My new dentist, she understands. It’s a hard decision, but it’s a no-brainer. Go in with guns blazing and eradicate the threat. There’s a time for reflection and there’s a time for action. Unfortunately, not everyone has the luxury to remain indifferent. She knows all sides of the issue—the cost, the tender risk, the fall-out—but, ultimately, it’s my decision. My trusted advisor and cabinet member, I’ll probably acquiesce to her judgment. This is why I hired her, after all.

She’s pretty confident we’ll win. Which is hot.

Friday, May 15, 2009

Where is the Subject in Natural Selection?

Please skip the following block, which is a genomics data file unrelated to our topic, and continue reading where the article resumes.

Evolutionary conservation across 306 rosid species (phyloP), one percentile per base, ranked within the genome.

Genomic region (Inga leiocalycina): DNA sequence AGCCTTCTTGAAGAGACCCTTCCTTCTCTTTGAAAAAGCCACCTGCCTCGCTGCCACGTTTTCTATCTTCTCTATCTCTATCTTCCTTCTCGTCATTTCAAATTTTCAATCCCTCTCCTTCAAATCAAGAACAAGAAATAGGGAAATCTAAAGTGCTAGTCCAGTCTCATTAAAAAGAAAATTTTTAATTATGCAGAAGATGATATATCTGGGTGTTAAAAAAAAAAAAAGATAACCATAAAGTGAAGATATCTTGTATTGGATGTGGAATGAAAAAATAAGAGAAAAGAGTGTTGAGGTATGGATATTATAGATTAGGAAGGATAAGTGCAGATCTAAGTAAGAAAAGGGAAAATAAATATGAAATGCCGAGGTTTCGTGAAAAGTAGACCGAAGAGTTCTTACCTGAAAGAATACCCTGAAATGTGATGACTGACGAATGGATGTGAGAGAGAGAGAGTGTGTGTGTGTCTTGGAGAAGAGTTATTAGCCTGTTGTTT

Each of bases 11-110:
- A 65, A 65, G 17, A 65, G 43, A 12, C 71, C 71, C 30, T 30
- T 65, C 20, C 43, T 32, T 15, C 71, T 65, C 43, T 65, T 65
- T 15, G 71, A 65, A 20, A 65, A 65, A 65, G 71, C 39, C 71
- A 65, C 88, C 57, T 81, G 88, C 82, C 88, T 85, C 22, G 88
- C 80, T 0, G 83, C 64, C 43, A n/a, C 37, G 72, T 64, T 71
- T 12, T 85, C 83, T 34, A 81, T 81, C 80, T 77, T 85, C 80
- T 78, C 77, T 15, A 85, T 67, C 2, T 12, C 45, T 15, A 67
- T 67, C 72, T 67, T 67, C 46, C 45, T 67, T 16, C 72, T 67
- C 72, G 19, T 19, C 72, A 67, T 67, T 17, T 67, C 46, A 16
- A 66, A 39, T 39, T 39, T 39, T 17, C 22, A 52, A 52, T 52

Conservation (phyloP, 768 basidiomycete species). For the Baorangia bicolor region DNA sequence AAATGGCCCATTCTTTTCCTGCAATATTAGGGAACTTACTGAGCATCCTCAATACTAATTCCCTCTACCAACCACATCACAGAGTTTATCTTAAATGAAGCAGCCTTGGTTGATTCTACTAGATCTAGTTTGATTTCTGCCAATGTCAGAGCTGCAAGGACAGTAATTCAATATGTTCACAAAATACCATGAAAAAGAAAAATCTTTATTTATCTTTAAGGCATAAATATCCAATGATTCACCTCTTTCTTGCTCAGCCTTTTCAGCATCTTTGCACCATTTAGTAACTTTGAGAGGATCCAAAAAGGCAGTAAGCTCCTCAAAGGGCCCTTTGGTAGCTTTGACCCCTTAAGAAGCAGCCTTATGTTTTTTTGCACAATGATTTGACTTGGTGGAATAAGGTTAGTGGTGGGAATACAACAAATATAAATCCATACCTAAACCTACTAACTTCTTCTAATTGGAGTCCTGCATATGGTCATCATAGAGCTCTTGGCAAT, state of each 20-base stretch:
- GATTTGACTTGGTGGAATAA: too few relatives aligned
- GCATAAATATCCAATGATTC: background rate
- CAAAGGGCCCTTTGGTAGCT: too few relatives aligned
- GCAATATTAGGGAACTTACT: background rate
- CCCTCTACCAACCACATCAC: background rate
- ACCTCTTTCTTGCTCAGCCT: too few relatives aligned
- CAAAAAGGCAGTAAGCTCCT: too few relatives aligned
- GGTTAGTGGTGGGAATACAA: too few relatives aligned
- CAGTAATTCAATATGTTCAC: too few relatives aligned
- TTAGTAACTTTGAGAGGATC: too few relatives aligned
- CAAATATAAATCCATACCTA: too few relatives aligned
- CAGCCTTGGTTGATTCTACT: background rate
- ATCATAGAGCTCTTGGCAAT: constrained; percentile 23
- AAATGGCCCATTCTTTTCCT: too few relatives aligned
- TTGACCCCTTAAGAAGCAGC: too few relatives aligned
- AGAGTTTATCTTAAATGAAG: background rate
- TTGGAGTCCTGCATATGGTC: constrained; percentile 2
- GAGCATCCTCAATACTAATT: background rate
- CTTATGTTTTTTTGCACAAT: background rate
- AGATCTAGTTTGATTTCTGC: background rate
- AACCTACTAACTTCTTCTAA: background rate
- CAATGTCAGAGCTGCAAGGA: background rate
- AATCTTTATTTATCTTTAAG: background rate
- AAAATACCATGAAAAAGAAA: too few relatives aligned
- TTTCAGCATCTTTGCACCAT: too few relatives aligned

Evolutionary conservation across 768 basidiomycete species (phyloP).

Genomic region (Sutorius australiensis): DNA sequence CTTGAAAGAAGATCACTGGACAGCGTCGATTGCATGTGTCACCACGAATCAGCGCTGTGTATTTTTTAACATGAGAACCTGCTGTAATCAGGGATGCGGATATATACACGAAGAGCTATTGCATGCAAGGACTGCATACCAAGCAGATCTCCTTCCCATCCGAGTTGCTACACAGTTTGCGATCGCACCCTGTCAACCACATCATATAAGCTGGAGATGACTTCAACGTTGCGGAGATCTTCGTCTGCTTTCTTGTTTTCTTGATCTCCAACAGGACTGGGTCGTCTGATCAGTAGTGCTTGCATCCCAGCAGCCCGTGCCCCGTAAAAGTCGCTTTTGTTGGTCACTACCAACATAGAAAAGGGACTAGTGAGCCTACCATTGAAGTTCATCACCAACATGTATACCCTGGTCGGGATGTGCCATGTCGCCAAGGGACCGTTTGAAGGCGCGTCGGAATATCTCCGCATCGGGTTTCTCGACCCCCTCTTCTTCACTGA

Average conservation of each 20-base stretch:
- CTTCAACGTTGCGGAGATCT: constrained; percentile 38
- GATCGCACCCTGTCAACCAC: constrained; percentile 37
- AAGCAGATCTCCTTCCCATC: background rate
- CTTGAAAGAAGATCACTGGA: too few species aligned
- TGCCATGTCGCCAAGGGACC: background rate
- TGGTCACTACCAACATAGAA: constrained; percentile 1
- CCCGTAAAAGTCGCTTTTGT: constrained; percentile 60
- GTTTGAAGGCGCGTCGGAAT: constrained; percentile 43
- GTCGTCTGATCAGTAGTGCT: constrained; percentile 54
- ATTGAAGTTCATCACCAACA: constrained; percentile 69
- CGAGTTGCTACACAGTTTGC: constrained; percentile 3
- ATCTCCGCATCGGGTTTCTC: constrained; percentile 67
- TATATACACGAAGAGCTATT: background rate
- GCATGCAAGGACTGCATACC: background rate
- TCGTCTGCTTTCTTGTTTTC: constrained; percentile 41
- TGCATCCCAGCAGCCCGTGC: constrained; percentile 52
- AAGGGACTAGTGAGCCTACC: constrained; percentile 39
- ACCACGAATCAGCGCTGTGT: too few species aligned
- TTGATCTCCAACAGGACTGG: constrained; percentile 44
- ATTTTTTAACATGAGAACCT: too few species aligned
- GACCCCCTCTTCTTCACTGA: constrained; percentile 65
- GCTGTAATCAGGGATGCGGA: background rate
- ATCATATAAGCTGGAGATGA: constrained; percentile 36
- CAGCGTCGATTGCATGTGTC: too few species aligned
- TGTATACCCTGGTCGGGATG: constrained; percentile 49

Here’s an interesting link that Jana recommended I watch: it’s an episode of Nova, recounting a town’s (Dover, Pennsylvania) fight over the inclusion of Intelligent Design/Creationism curriculum into the public schools’ education system.

In brief, the Dover school board mandates curriculum that the teachers and other members of the community disagree with. A trial ensues, which debates whether or not Intelligent Design/Creationism is a scientific theory and which secondarily addresses the constitutionality of mandating curriculum in the public school system. Watching the program, I was surprised that primary issue in court was the science of Intelligent Design.

Personally, I think Intelligent Design is a pretty simplistic and boring idea, but I find it funny that we had to go to court to find this out. (What ever happened to reading?) I was much more interested in whether and what kind of rights a community holds, as to what is taught in their schools.